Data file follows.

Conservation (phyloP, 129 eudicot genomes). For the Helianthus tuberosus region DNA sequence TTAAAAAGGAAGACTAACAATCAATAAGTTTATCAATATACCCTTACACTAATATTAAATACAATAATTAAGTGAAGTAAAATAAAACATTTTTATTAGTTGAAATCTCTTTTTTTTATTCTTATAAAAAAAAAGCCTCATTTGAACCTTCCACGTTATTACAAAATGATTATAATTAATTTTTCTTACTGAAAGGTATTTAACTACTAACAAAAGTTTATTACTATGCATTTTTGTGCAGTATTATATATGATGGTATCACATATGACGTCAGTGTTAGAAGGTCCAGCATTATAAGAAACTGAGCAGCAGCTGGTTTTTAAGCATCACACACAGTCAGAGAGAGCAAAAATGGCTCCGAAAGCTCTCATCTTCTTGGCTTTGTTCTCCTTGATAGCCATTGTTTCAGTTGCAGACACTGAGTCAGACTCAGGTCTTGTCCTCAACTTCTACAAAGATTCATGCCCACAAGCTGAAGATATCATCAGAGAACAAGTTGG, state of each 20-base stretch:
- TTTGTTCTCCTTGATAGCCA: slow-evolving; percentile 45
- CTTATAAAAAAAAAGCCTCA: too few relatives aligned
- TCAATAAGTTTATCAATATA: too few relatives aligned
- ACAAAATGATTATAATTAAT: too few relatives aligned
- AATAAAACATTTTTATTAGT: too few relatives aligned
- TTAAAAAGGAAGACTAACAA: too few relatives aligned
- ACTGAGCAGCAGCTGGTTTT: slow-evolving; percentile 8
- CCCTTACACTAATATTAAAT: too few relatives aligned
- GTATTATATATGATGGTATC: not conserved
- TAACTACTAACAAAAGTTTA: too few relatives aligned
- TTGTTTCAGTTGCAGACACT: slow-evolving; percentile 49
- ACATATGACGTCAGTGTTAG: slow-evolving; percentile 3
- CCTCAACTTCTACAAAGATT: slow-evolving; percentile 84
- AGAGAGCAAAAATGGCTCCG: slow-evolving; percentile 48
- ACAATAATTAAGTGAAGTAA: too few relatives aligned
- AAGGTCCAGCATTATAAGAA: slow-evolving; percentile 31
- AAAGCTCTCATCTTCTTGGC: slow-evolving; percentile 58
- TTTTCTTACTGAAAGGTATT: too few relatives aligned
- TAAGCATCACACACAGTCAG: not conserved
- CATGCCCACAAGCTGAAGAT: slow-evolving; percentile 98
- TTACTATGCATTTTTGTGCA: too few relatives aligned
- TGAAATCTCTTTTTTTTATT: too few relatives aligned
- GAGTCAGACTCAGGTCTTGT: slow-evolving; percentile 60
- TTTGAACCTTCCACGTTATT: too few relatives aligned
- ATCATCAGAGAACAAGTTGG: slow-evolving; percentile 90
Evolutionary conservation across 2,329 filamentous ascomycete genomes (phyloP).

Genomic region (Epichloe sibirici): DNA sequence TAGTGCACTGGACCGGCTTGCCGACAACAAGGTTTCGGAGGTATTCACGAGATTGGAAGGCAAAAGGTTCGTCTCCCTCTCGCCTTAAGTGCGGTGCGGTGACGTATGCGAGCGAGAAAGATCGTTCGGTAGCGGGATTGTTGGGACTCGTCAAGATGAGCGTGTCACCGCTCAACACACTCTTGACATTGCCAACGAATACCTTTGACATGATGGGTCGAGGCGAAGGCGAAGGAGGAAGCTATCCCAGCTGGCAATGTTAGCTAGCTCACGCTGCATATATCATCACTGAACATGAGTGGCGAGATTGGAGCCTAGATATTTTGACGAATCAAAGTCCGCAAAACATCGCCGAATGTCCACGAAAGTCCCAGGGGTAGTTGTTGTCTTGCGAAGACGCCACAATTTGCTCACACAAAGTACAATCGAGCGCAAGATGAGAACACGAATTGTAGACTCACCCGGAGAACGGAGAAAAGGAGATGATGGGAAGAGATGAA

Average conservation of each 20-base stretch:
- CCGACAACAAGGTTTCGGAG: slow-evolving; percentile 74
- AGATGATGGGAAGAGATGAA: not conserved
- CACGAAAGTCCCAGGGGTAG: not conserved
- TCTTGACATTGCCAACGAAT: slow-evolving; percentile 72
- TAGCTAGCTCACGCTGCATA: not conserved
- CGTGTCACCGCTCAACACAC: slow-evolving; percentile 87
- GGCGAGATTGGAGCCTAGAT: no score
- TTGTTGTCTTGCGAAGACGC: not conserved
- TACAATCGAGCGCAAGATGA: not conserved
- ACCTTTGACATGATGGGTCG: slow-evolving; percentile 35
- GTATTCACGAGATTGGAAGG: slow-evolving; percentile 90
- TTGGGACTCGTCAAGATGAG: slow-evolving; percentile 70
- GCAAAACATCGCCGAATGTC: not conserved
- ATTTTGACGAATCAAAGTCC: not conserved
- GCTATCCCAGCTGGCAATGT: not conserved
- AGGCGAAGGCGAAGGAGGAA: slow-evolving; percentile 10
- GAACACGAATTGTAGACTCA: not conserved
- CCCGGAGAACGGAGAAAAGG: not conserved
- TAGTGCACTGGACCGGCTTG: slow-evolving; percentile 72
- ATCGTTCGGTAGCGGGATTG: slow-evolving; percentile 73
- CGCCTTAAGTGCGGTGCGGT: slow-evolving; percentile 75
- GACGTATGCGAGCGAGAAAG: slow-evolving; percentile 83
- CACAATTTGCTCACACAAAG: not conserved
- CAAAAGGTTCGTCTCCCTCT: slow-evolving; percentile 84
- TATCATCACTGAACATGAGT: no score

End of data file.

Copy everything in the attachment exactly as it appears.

Conservation (phyloP, 129 eudicot genomes). For the Helianthus tuberosus region DNA sequence TTAAAAAGGAAGACTAACAATCAATAAGTTTATCAATATACCCTTACACTAATATTAAATACAATAATTAAGTGAAGTAAAATAAAACATTTTTATTAGTTGAAATCTCTTTTTTTTATTCTTATAAAAAAAAAGCCTCATTTGAACCTTCCACGTTATTACAAAATGATTATAATTAATTTTTCTTACTGAAAGGTATTTAACTACTAACAAAAGTTTATTACTATGCATTTTTGTGCAGTATTATATATGATGGTATCACATATGACGTCAGTGTTAGAAGGTCCAGCATTATAAGAAACTGAGCAGCAGCTGGTTTTTAAGCATCACACACAGTCAGAGAGAGCAAAAATGGCTCCGAAAGCTCTCATCTTCTTGGCTTTGTTCTCCTTGATAGCCATTGTTTCAGTTGCAGACACTGAGTCAGACTCAGGTCTTGTCCTCAACTTCTACAAAGATTCATGCCCACAAGCTGAAGATATCATCAGAGAACAAGTTGG, state of each 20-base stretch:
- TTTGTTCTCCTTGATAGCCA: slow-evolving; percentile 45
- CTTATAAAAAAAAAGCCTCA: too few relatives aligned
- TCAATAAGTTTATCAATATA: too few relatives aligned
- ACAAAATGATTATAATTAAT: too few relatives aligned
- AATAAAACATTTTTATTAGT: too few relatives aligned
- TTAAAAAGGAAGACTAACAA: too few relatives aligned
- ACTGAGCAGCAGCTGGTTTT: slow-evolving; percentile 8
- CCCTTACACTAATATTAAAT: too few relatives aligned
- GTATTATATATGATGGTATC: not conserved
- TAACTACTAACAAAAGTTTA: too few relatives aligned
- TTGTTTCAGTTGCAGACACT: slow-evolving; percentile 49
- ACATATGACGTCAGTGTTAG: slow-evolving; percentile 3
- CCTCAACTTCTACAAAGATT: slow-evolving; percentile 84
- AGAGAGCAAAAATGGCTCCG: slow-evolving; percentile 48
- ACAATAATTAAGTGAAGTAA: too few relatives aligned
- AAGGTCCAGCATTATAAGAA: slow-evolving; percentile 31
- AAAGCTCTCATCTTCTTGGC: slow-evolving; percentile 58
- TTTTCTTACTGAAAGGTATT: too few relatives aligned
- TAAGCATCACACACAGTCAG: not conserved
- CATGCCCACAAGCTGAAGAT: slow-evolving; percentile 98
- TTACTATGCATTTTTGTGCA: too few relatives aligned
- TGAAATCTCTTTTTTTTATT: too few relatives aligned
- GAGTCAGACTCAGGTCTTGT: slow-evolving; percentile 60
- TTTGAACCTTCCACGTTATT: too few relatives aligned
- ATCATCAGAGAACAAGTTGG: slow-evolving; percentile 90
Evolutionary conservation across 2,329 filamentous ascomycete genomes (phyloP).

Genomic region (Epichloe sibirici): DNA sequence TAGTGCACTGGACCGGCTTGCCGACAACAAGGTTTCGGAGGTATTCACGAGATTGGAAGGCAAAAGGTTCGTCTCCCTCTCGCCTTAAGTGCGGTGCGGTGACGTATGCGAGCGAGAAAGATCGTTCGGTAGCGGGATTGTTGGGACTCGTCAAGATGAGCGTGTCACCGCTCAACACACTCTTGACATTGCCAACGAATACCTTTGACATGATGGGTCGAGGCGAAGGCGAAGGAGGAAGCTATCCCAGCTGGCAATGTTAGCTAGCTCACGCTGCATATATCATCACTGAACATGAGTGGCGAGATTGGAGCCTAGATATTTTGACGAATCAAAGTCCGCAAAACATCGCCGAATGTCCACGAAAGTCCCAGGGGTAGTTGTTGTCTTGCGAAGACGCCACAATTTGCTCACACAAAGTACAATCGAGCGCAAGATGAGAACACGAATTGTAGACTCACCCGGAGAACGGAGAAAAGGAGATGATGGGAAGAGATGAA

Average conservation of each 20-base stretch:
- CCGACAACAAGGTTTCGGAG: slow-evolving; percentile 74
- AGATGATGGGAAGAGATGAA: not conserved
- CACGAAAGTCCCAGGGGTAG: not conserved
- TCTTGACATTGCCAACGAAT: slow-evolving; percentile 72
- TAGCTAGCTCACGCTGCATA: not conserved
- CGTGTCACCGCTCAACACAC: slow-evolving; percentile 87
- GGCGAGATTGGAGCCTAGAT: no score
- TTGTTGTCTTGCGAAGACGC: not conserved
- TACAATCGAGCGCAAGATGA: not conserved
- ACCTTTGACATGATGGGTCG: slow-evolving; percentile 35
- GTATTCACGAGATTGGAAGG: slow-evolving; percentile 90
- TTGGGACTCGTCAAGATGAG: slow-evolving; percentile 70
- GCAAAACATCGCCGAATGTC: not conserved
- ATTTTGACGAATCAAAGTCC: not conserved
- GCTATCCCAGCTGGCAATGT: not conserved
- AGGCGAAGGCGAAGGAGGAA: slow-evolving; percentile 10
- GAACACGAATTGTAGACTCA: not conserved
- CCCGGAGAACGGAGAAAAGG: not conserved
- TAGTGCACTGGACCGGCTTG: slow-evolving; percentile 72
- ATCGTTCGGTAGCGGGATTG: slow-evolving; percentile 73
- CGCCTTAAGTGCGGTGCGGT: slow-evolving; percentile 75
- GACGTATGCGAGCGAGAAAG: slow-evolving; percentile 83
- CACAATTTGCTCACACAAAG: not conserved
- CAAAAGGTTCGTCTCCCTCT: slow-evolving; percentile 84
- TATCATCACTGAACATGAGT: no score